In 1936, the Jat-Pat-Todak Mandal, a forum established for the eradication of caste, invited Dr Ambedkar to deliver the plenary lecture at its annual meeting. He showed them the contents of the address ahead of time. They had some issues with the lecture and wanted to remove some parts of that speech. Dr. Ambedkar denied the proposal and hence, the entire meeting was cancelled. The Mandal was dedicated towards incremental reform. They focused on encouraging inter-caste dining and probably hoped that social interaction would ultimately lead to inter-caste marriage. But they were not prepared for the denunciation of the entire idea of a religion. Annihilation of caste does not dwell on the horrifying discrimination involved in the caste system and the practice of untouchability. After that Dr Ambedkar published this speech on 15th May 1936.
Nowadays, some people casually say that the caste system doesn’t exist. This is because they belong to an educated, urbanized, middle-class, and English-speaking group of people. They have an easy access to all kinds of amenities. What about others who are educationally and economically backward, living in a rural backdrop? Upper caste people never think about the hardships of a person belonging to the lower caste. This is the real scenario of the present caste system in India.
Caste system prevents the choice of occupation based on personal taste and ability since a change of occupation is forbidden. Caste hinders the growth of large-scale enterprises where intellect, capital and labour should be brought together. The rigidity of caste distinctions is responsible for the tendency of higher classes to look down upon certain forms of labour. The lack of sense on dignity of labour is inimical to economic progress. Education is a particular facet in which there is still a great divide between the castes. Students of upper castes have a much higher literacy rate and perform significantly better in school than their lower caste counterparts because they have better access to quality schools and tuitions. The divide is also significant in higher education. University statistics show a much higher admission rate for upper caste students than lower caste students.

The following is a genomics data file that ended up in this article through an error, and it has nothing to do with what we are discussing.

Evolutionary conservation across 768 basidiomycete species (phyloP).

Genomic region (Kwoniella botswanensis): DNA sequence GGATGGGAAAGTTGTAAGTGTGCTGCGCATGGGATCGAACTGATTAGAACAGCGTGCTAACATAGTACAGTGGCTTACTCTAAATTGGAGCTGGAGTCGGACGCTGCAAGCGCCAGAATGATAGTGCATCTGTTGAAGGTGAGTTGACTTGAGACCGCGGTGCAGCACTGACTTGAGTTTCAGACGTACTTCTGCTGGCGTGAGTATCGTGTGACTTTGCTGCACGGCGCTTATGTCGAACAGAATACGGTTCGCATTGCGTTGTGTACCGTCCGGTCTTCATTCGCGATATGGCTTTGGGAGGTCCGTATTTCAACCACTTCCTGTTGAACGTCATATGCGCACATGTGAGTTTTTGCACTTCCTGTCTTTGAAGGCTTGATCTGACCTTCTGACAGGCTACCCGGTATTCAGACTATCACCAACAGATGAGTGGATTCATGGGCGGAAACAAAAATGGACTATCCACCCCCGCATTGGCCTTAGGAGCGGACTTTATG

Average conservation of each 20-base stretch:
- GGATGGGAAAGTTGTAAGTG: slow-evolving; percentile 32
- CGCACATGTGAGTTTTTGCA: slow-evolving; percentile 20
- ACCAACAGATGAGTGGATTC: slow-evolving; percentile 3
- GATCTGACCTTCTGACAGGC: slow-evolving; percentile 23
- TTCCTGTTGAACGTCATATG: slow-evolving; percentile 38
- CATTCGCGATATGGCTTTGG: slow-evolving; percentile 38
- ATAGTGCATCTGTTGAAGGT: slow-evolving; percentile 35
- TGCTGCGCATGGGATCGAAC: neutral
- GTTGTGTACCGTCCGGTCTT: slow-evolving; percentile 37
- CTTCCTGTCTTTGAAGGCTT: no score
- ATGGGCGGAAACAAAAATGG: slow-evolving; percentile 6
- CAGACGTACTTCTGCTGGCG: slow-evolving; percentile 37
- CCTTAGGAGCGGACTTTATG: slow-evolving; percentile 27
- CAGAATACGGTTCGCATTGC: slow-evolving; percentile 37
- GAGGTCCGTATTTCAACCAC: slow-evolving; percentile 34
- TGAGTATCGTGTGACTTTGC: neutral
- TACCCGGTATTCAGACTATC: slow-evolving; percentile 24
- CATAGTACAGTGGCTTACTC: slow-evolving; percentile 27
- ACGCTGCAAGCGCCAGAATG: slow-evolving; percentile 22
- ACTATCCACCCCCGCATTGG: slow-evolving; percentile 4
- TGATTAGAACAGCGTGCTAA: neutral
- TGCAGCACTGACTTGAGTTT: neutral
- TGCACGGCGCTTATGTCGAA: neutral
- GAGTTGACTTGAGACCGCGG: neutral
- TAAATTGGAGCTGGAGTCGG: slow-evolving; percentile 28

Also, caste works within caste. This is the horrifying picture of the caste system. Recently, I went to Himachal Pradesh to shoot a documentary on the livelihood of tribes in Chamba district. There, I saw an antique scenario of the caste system of the Gaddi tribe. They have caste hierarchy within caste. According to their local leaders, they have Gaddi-Bramhins, Gaddi-Rajput, Gaddi-Holi and Gaddi-Sippi. While the first two groups have been dominant, the other two are peasants. The main occupation of Gaddi-Holis and Gaddi-Sippis is hunting and gathering. They are illiterate and don’t have access to schools. They never enter the privileged group of the society. They live is a different area because of their caste.
So, caste is like a monster in our society. We cannot have any kind of social, political or economic reforms unless we banish this monster. If we want to annihilate or destroy the caste system, we’ll have to reject the authority of Shastras.